Two men jailed 20 years each for kidnapping Mike Ozekhome a decade ago



A Federal High Court (FHC), Abuja, on Friday, convicted and sentenced two of the four defendants who kidnapped Chief Mike Ozekhome, SAN, on Aug. 23, 2013, to 20 imprisonment each.

Justice Binta Nyako, in a judgment, held that the prosecution had been able to prove the counts preferred against Kelvin Ezeigbe and Frank Azuekor, who were 1st and 2nd defendants, beyond reasonable doubt.

Justice Nyako held that the sentence would run from the day of their arrest.

She held that though some of the counts against Ezeigbe and Azuekor attracted punishment ranging from death sentence, life imprisonment to at least 10 years jail term, she said she had found that the accused had been remorseful of their criminal act.

She said she also found that they had been in custody for about 10 year from the day of their arrest.

“I have considered the plea by 1st and 2nd defendants and I have noted their remorsefulness.

“I will sentence you to 20 years imprisonment each which will run from the date each of you was arrested.

“This is to serve as a deterrent not only to you but for other people to know that this is not the way to survive.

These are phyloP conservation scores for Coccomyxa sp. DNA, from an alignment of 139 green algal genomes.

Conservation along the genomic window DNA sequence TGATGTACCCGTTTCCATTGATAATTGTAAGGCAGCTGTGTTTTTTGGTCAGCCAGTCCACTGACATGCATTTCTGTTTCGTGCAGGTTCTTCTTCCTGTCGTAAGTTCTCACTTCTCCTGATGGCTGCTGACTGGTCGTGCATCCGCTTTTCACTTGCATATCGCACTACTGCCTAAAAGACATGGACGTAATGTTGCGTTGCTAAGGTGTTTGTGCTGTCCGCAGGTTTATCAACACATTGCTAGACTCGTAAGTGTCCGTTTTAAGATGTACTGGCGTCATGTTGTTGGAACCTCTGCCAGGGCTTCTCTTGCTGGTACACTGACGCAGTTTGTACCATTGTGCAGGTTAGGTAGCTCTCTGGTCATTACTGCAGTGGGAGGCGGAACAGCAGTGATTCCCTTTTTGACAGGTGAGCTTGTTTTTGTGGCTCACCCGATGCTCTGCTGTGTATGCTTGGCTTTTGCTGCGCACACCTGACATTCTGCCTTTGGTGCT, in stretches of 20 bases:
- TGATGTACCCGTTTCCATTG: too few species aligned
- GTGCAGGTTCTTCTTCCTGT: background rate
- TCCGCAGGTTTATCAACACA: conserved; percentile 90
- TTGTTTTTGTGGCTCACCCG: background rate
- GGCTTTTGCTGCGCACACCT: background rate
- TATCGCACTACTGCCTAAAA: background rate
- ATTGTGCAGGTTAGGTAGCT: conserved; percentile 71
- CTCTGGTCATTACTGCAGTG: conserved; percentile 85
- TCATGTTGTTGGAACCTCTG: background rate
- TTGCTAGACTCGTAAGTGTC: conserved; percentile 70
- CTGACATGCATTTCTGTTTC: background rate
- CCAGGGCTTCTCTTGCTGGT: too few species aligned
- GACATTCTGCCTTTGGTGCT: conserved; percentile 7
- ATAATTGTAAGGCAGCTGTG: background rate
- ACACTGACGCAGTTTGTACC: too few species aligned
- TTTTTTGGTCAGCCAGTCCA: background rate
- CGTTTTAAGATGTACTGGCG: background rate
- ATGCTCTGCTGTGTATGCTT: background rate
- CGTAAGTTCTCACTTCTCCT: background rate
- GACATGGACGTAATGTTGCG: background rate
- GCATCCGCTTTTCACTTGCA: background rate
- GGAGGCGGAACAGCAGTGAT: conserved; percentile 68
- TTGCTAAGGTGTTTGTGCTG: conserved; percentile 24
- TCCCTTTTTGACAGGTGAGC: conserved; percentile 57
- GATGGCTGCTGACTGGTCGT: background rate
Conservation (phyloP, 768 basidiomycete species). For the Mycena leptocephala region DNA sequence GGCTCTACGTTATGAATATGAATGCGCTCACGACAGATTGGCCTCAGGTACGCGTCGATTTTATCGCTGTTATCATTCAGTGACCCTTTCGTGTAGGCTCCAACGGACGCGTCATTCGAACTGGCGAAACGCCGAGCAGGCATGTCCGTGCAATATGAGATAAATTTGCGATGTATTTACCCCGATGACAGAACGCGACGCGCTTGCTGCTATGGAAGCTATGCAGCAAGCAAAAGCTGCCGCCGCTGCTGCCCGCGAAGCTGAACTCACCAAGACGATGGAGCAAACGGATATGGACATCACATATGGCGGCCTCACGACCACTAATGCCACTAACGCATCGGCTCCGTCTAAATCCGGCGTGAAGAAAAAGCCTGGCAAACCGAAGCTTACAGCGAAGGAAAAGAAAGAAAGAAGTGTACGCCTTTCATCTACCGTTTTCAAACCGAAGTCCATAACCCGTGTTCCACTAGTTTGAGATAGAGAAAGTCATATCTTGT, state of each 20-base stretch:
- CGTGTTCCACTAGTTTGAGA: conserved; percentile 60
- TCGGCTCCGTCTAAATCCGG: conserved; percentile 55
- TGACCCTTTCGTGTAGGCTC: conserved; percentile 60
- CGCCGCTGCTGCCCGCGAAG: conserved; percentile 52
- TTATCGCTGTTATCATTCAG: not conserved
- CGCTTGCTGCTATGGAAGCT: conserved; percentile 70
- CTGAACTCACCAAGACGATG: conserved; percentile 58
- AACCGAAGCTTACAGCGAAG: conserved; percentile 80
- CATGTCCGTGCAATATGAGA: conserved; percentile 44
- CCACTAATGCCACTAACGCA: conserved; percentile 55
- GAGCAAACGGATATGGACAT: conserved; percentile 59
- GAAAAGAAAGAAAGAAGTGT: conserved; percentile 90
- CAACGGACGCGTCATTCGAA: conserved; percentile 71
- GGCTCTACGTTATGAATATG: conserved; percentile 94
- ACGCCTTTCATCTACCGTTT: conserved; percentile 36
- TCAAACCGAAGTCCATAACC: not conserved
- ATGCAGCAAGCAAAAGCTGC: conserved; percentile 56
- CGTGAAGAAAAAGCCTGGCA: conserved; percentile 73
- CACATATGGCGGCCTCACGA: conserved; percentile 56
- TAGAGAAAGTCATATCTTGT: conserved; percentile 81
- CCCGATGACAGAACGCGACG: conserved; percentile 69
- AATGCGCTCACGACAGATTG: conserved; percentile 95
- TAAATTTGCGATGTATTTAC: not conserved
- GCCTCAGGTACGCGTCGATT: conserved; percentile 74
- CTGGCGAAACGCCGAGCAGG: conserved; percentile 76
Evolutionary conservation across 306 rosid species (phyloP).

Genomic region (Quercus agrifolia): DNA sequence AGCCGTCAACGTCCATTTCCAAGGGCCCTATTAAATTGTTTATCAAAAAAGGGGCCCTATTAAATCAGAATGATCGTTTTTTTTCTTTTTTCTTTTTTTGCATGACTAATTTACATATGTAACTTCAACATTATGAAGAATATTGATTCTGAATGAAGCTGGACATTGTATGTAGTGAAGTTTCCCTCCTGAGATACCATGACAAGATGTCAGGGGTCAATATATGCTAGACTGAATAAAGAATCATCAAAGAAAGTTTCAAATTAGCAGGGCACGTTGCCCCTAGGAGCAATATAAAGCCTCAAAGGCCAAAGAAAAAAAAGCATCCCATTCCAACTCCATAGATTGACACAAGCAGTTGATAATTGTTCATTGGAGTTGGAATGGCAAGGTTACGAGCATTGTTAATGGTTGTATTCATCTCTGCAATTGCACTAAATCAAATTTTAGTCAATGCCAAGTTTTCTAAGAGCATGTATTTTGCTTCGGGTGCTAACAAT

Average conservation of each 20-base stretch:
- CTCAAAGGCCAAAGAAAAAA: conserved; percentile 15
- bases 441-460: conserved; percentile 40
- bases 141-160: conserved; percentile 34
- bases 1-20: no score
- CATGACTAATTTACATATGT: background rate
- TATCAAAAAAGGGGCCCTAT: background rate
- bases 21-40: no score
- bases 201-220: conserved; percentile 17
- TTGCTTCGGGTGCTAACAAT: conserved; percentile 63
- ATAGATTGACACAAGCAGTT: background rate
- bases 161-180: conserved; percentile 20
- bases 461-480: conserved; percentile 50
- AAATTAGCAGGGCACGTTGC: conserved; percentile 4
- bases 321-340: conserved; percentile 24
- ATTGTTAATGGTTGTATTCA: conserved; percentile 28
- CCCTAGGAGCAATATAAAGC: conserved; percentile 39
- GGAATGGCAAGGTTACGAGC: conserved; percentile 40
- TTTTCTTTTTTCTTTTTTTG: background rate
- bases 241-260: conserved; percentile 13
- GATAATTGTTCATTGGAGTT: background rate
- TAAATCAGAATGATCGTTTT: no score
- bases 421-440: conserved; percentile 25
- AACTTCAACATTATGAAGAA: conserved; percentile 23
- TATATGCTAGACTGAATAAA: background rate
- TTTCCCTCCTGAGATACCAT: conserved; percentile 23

“We need to send the right messages to society that it is not acceptable to do bad behaviour,” shw said.

The judge, who ordered that the duo be transferred from the custody of the Department of State Service (DSS) to Kuje Correctional Centre, however, discharged and acquitted Michael Omonigho and Momoh Haruna, who were 3rd and 4th defendants, of the counts levelled against them in the terrorism charge.

She said the prosecution failed to substantiate allegations of conspiracy and kidnapping against Omonigho and Haruna.

While Omonigho, who was said to be the chief priest  of his community was in court, Haruna was not.

When Nyako warned Omonigho to be careful as people worship in his shrine in the open court, the chief priest responded thus: “I have repented my lord.”

The judge, however, directed that Haruna, who was at large, should be brought to court to face the sin of his escape from lawful custody, even though he was discharged of the counts against him.

They judge commended the defence lawyer, Bala Dakum, and the prosecution counsel, Chioma Onuegbu, for their industrious input in the course of the trial.